Starring: Patrick Riester, Wiley Wiggins, Myles Paige, Robin Schwartz.
Running Time: 92 minutes.
Synopsis: A group of computer chess enthusiasts meet at a convention pitting various computer programmes against each other. But is there more to their artificial intelligence than even the programmers think?
COMPUTER CHESS is a love letter to a bygone era of computing, maths and chess. Director Andrew Bujalski clearly has a great deal of affection for his subjects, themes and characters, and certainly has a vision he wants to convey. Alas, what we receive is pretentiousness so confounding and lost in its own mythology that any potential joy has been lost. Or checkmated, if you will.
If you’ve heard of this film and are expecting The IT Crowd by way of THIS IS SPINAL TAP, for the love of God don’t go. Think more along the lines of Darren Aronofsky’s PI, but with less humour. There are sequences practically wriggling with creepiness which would be great if COMPUTER CHESS was billed as a horror movie or a psychological thriller, which really is how it comes across. Instead it’s promoted as a comedy, and while there are points where you can see the director/writer is going for a joke, the overall coldness practically forbids any laughter.
Bujalski wants to explore the narrative opposition of humanity vs artificial intelligence which has great potential for an existential drama and would have made for a better film. The truncated editing, with its peculiar cuts and repetition implies there is a ghost in the machine, a sense that this documentary is not entirely ruled by human hands. Again, as a horror film, this would have been fascinating. Instead, it seems Bujalski wanted to make a comedy, but during the shoot stayed up every night watching David Lynch films while trying to swallow a mid-1980’s Apple Macintosh.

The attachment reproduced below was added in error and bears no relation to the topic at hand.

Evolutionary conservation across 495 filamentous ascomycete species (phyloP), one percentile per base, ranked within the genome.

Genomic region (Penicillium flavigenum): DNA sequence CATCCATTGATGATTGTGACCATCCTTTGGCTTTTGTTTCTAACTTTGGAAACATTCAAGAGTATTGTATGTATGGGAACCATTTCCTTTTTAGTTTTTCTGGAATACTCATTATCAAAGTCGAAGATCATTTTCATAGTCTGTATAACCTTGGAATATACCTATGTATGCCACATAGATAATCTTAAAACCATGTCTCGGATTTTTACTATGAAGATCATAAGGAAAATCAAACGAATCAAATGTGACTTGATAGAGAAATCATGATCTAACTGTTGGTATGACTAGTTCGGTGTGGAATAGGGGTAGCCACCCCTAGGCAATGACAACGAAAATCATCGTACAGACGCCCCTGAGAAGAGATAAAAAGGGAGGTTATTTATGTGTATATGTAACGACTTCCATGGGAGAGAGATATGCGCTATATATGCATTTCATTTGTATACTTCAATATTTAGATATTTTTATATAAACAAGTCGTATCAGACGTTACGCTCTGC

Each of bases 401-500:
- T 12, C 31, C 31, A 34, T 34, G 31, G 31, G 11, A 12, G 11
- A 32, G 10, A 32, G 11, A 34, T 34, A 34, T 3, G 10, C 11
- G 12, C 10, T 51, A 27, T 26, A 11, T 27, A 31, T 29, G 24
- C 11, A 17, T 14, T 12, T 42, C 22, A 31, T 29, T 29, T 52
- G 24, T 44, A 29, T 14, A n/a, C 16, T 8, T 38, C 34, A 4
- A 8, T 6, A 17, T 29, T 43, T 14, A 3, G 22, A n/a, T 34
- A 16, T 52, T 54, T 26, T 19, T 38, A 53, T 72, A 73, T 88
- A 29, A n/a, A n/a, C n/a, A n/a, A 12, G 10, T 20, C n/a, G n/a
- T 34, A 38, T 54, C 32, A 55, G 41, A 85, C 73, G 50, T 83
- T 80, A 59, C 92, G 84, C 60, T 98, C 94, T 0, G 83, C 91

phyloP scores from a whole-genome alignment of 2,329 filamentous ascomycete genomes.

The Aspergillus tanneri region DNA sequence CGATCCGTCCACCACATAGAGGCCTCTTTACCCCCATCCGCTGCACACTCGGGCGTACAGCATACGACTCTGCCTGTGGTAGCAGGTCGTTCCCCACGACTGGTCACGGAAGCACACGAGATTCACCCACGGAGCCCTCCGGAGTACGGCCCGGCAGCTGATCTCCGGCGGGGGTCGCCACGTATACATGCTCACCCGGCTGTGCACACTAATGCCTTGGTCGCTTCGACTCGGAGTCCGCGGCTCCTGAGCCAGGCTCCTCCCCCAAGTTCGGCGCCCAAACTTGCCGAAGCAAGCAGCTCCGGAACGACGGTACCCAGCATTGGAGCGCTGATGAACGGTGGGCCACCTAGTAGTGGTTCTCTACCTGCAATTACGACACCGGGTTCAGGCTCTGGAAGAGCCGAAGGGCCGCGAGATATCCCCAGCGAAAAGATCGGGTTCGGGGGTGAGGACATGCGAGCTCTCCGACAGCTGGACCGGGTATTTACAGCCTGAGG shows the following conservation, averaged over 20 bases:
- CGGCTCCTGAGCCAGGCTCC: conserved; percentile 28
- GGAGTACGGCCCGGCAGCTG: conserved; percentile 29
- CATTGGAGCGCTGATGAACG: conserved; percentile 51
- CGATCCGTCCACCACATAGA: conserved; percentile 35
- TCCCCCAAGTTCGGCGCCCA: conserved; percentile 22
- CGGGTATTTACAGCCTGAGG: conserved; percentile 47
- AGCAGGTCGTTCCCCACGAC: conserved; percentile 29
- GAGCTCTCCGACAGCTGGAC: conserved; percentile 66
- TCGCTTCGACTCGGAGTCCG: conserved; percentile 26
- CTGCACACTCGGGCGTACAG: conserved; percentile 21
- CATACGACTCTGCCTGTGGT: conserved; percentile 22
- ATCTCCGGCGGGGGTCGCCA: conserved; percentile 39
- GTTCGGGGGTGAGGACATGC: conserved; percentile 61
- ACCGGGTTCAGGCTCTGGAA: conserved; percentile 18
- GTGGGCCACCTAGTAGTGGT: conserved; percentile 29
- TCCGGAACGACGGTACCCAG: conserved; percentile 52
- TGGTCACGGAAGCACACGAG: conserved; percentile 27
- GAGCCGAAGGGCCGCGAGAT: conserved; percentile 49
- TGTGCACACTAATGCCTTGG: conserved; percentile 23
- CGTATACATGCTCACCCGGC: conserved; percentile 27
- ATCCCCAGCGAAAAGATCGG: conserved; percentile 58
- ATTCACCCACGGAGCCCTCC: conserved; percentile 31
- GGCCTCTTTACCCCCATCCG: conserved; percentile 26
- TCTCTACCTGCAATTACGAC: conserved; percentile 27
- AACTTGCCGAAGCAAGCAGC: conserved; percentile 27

That’s not to say you can’t mix genres, but this is a mess. It’s not even anti-comedy, exemplified by Tim and Eric or in the unsettlingly brilliant series Check It Out! With Dr. Steve Brule. The look and feel of that show in particular, with its editing and central performance, seems to be what Bujalski was trying to achieve (check it out). The cast are what elevates the film, with their naturalistic awkwardness keeping things anchored in some much-needed relatability. Patrick Riester and Robin Schwartz are particularly watchable and hopefully this will lead to further opportunities for them and the rest of the ensemble.
Experimental filmmakers should never be criticised for trying something new and Bujalski certainly delivers an original film. However, what could have been a bold and striking piece of work feels more like a chore.